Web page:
A growing number of airports are installing solar arrays to offset their electricity use.Anurag et al. General Design Procedures for Airport-Based Solar Photovoltaic Systems. Energies Https://www.solarpowerworldonline.com/2016/03/7-cool-solar-installations-at-u-s-airports/< /ref> The National Renewable Energy Lab has shown this can be done safely.A. Kandt and R. Romero . Implementing Solar Technologies at Airports. NREL Report. Available: https://www.nrel.gov/docs/fy14osti/62349.pdf

The world's first airport to be fully powered by solar energy is located at Kochi, India. Another airport known for considering environmental parameters is the at Galapagos Islands.


Military airbase
An airbase, sometimes referred to as an air station or airfield, provides basing and support of military aircraft. Some airbases, known as military airports, provide facilities similar to their civilian counterparts. For example, RAF Brize Norton in the UK has a terminal which caters to passengers for the Royal Air Force's scheduled TriStar flights to the . Some airbases are co-located with civilian airports, sharing the same ATC facilities, runways, taxiways and emergency services, but with separate terminals, parking areas and hangars. Bardufoss Airport, Bardufoss Air Station in Norway and in India are examples of this.

An is a that functions as a mobile airbase. Aircraft carriers allow a to project without having to depend on local bases for land-based aircraft. After their development in World War I, aircraft carriers replaced the as the centrepiece of a modern during World War II.


Airport designation and naming
Airports are uniquely represented by their IATA airport code and ICAO airport code.

Most airport names include the location. Many airport names honour a , commonly a (e.g. Charles de Gaulle Airport), a like in Chhatrapati Shivaji International Airport, a cultural leader such as in Liverpool John Lennon Airport or a prominent figure in aviation history of the region (e.g. Sydney Kingsford Smith Airport), sometimes even famous poets (e.g. Allama Iqbal International Airport).

Some airports have unofficial names, possibly so widely circulated that its official name is little used or even known.

Some airport names include the word "International" to indicate their ability to handle international air traffic. This includes some airports that do not have scheduled international airline services (e.g. Albany International Airport).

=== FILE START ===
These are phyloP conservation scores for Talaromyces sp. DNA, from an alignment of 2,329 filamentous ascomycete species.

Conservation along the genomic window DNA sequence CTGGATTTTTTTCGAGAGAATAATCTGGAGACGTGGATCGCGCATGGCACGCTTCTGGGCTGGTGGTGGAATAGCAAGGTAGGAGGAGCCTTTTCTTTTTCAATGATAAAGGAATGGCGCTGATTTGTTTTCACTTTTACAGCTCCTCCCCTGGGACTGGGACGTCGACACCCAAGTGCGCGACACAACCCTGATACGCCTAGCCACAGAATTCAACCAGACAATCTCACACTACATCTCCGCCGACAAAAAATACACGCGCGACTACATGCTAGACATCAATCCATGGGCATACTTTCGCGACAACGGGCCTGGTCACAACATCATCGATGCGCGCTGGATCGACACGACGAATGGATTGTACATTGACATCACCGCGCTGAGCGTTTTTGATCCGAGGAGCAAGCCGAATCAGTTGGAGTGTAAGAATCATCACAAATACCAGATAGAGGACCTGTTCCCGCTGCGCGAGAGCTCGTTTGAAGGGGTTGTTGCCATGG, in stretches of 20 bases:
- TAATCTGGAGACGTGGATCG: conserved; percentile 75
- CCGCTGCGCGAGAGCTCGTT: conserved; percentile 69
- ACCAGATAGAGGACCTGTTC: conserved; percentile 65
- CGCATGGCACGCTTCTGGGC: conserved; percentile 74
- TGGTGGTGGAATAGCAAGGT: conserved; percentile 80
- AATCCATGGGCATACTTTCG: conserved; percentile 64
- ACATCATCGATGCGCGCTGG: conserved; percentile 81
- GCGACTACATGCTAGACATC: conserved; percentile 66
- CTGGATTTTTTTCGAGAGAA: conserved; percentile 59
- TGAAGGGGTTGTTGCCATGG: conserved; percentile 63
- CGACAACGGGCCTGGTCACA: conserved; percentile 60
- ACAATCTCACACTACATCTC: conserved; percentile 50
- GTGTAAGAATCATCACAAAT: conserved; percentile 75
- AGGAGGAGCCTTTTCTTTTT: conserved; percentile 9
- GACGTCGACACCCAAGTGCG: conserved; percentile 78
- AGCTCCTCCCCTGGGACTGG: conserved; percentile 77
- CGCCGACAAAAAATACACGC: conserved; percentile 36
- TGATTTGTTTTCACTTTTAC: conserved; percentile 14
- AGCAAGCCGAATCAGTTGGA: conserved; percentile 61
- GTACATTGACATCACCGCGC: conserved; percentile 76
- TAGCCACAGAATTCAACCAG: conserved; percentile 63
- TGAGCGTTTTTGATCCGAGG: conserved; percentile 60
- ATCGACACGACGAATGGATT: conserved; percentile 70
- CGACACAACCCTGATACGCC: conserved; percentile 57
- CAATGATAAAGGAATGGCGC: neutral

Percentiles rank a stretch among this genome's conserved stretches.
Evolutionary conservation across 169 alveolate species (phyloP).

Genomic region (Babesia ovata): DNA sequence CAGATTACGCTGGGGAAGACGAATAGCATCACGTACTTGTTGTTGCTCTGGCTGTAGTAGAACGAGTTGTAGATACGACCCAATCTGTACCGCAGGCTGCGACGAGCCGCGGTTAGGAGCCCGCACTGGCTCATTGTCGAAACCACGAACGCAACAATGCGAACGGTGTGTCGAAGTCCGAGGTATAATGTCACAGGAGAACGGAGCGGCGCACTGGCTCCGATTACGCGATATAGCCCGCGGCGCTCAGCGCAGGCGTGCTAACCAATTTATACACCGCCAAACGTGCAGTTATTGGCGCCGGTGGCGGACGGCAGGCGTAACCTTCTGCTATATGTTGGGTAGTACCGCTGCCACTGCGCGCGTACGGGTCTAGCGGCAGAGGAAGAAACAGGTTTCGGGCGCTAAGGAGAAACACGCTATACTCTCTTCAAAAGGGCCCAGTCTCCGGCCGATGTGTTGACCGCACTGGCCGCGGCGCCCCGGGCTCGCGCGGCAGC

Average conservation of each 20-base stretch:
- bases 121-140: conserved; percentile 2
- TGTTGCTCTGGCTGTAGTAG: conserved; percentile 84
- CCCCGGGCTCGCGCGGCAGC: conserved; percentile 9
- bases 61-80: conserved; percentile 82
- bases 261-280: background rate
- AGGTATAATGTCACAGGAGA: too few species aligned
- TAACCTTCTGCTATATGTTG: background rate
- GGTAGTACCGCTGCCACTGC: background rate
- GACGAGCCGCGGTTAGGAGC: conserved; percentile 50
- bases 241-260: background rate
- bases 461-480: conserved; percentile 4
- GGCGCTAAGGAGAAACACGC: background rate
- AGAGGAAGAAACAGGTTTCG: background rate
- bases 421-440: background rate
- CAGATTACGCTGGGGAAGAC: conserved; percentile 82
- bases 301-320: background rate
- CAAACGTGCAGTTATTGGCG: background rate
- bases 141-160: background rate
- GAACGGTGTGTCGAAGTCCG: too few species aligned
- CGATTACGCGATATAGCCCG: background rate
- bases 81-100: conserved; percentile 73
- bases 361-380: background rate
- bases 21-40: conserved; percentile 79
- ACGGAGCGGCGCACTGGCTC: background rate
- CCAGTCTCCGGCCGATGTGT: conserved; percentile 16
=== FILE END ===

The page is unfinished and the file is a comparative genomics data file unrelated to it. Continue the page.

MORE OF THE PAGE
History and development
The earliest aircraft takeoff and landing sites were grassy fields.
(2011). 9781430236771, Apress. .
The plane could approach at any angle that provided a favorable wind direction. A slight improvement was the dirt-only field, which eliminated the drag from grass. However, these only functioned well in dry conditions. Later, concrete surfaces would allow landings regardless of meteorological conditions.

The title of "world's oldest airport" is disputed, but College Park Airport in , US, established in 1909 by , is generally agreed to be the world's oldest continually operating airfield, although it serves only traffic. Bisbee-Douglas International Airport in was declared "the first international airport of the Americas" by US president Franklin D. Roosevelt in 1943. Pearson Field Airport in Vancouver, Washington, had a dirigible land in 1905 and planes in 1911 and is still in use.

opened in January 1911, making it the oldest commercial airport in the world which is still in operation. opened in 1913 and remains in use, although it served as an American military field between 1945 and 1949. Amsterdam Airport Schiphol opened on September 16, 1916, as a military airfield, but only accepted from December 17, 1920, allowing in , Australia—which started operations in January 1920—to claim to be one of the world's oldest continually operating commercial airports. Minneapolis-Saint Paul International Airport in Minneapolis-Saint Paul, , opened in 1920 and has been in continuous commercial service since. It serves about 35,000,000 passengers each year and continues to expand, recently opening a new 11,000 foot (3,355 meter) runway. Of the airports constructed during this early period in aviation, it is one of the largest and busiest that is still currently operating. Rome Ciampino Airport, opened 1916, is also a contender, as well as the Don Mueang International Airport near Bangkok, Thailand, which opened in 1914. Increased aircraft traffic during World War I led to the construction of landing fields. Aircraft had to approach these from certain directions and this led to the development of aids for directing the approach and landing slope.